In his lifetime, Horner won two Academy Awards, six Grammy Awards, two Golden Globes, and several others.
Horner passed away tragically in 2015.
He was an avid recreational pilot and crashed in a solo flight over the Los Padres National Forest in California.
His death was determined to be an accident.
13. Steve Reich
Steve Reich is a minimalist American composer born in New York City in 1936.
Reich has been actively composing since the 1960s and has worked on film soundtracks in addition to doing more independent work. He’s also composed music for varying instrumentations throughout his career.
Reich has even released a couple of books based on his creative writing process.
Some of his most commonly heard works include It’s Gonna Rain, Different Trains, Music For 18 Musicians, and Pendulum Music.
Reich remains actively composing to this day although his composing has slowed a little bit with age, having last released an album in 2019 he is still relevant in modern classical music.
14. Charles Ives
Charles Ives, born in 1874 in Danbury, Connecticut was one of the original composers to use experimental music techniques and he was also one of the first Americans to become a world-renowned composer.
Some of Ives’ most renowned works include “Variations on America,” “Three Places In New England,” “Central Park In The Dark,” “Concord Sonata,” and “Symphony No. 4.”
Charles Ives had a stroke in 1954 which he didn’t survive and died at the age of 79.
While Ives eventually gained a lot of fame, he remained mostly unknown throughout his career with his music only really beginning to gain traction after his years of work.
Ives didn’t earn any notable awards during his life but received multiple after his death including a Grammy Award and Pulitzer Prize. His music seems to continually gain popularity in modern days.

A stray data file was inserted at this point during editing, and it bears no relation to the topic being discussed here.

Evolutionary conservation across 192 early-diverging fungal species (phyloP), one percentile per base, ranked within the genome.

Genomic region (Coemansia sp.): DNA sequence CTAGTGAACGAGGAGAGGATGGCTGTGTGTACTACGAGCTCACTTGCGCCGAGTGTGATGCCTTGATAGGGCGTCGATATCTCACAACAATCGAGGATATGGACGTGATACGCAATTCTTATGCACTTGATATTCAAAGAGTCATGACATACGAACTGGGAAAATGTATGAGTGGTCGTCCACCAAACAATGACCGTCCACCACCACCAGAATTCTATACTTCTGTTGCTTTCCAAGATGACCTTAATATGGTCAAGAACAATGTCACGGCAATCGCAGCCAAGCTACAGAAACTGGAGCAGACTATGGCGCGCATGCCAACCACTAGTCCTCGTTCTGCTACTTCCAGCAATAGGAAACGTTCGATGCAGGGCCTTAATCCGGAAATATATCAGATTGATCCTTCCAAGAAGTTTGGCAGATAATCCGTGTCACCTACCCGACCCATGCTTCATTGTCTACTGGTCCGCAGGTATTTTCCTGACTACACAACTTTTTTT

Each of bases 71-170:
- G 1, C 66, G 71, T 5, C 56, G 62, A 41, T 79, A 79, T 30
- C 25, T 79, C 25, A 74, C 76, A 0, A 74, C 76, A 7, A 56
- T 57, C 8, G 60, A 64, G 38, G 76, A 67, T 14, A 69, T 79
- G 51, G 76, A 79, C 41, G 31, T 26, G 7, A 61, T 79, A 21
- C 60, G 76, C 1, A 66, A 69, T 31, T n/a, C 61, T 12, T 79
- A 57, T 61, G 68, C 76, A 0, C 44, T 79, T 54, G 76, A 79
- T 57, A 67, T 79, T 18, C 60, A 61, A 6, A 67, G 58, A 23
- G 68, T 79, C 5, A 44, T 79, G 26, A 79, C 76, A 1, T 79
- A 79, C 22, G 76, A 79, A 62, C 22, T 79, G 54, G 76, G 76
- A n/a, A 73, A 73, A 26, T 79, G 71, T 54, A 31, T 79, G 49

15. Samuel Barber
Born in 1910 in West Chester, Pennsylvania Samuel Barber II was a musical prodigy who composed his first piece at the age of 7.
In addition to being a composer, Barber was also a pianist, baritone singer, conductor, and music teacher.
Barber was one of the few composers who received positive attention throughout the entirety of his career and his music remains celebrated in modern days as well.
He composed music for various instrumentations, but he primarily composed for piano and voice.
He also collaborated with his life partner, Gian Carlo Menotti a decent amount, especially when composing operas.
Barber’s compositions were successful internationally and some of his famous works include “Vanessa”, “Symphony In One Movement,” “Piano Sonata in E Flat Minor,” “Adagio for Strings,” and “Concerto for Piano and Orchestra.”
He was well-decorated in awards throughout his career including 2 Pulitzer Prizes, a Rome Prize, a Henry Hadley Medal, and a Gold Medal for Music at the American Academy and Institute of Arts.
He also served as the president of the International Music Council Of UNESCO in an attempt to help other musicians.
Barber stopped composing in 1978, around the same time that he was diagnosed with cancer.
He spent three years in and out of the hospital going through treatment, however, Barber was never able to enter remission and died from the disease in early 1981 at the age of 70.
16. John Adams
John Coolidge Adams, not to be confused with the late American President, is a composer and conductor credited as the leader in contemporary classical music.
He is famous for writing operas such as The Death of Klinghoffer, film scores such as Call Me by Your Name, and many other single pieces.
Adams was born in Worcester, Massachusetts in 1947 and began learning clarinet from his father, and composed his first piece at age 10.
He earned a Bachelor of Arts from Harvard University, where he was the first student permitted to submit a musical composition as his senior thesis.
His son Samuel is also a well-known American composer.
There has been a history of controversy surrounding the Death of Klinghoffer.
Many, including the Klinghoffer family, find the piece to be anti-Semitic.
The Boston Symphony Orchestra pulled sections of the piece from its lineup after the September 11 attacks in 2011.
Despite the controversy, Adams continues to produce work and earned both a Pulitzer Prize for Music and an Erasmus Prize.
Summing up the Best American Composers
As you can see, there are so many amazing composers from American covering all sorts of genres from classical to jazz music and this list doesn’t even scratch the surface.
We’ll be adding to this list so let us know who you think we’ve missed off.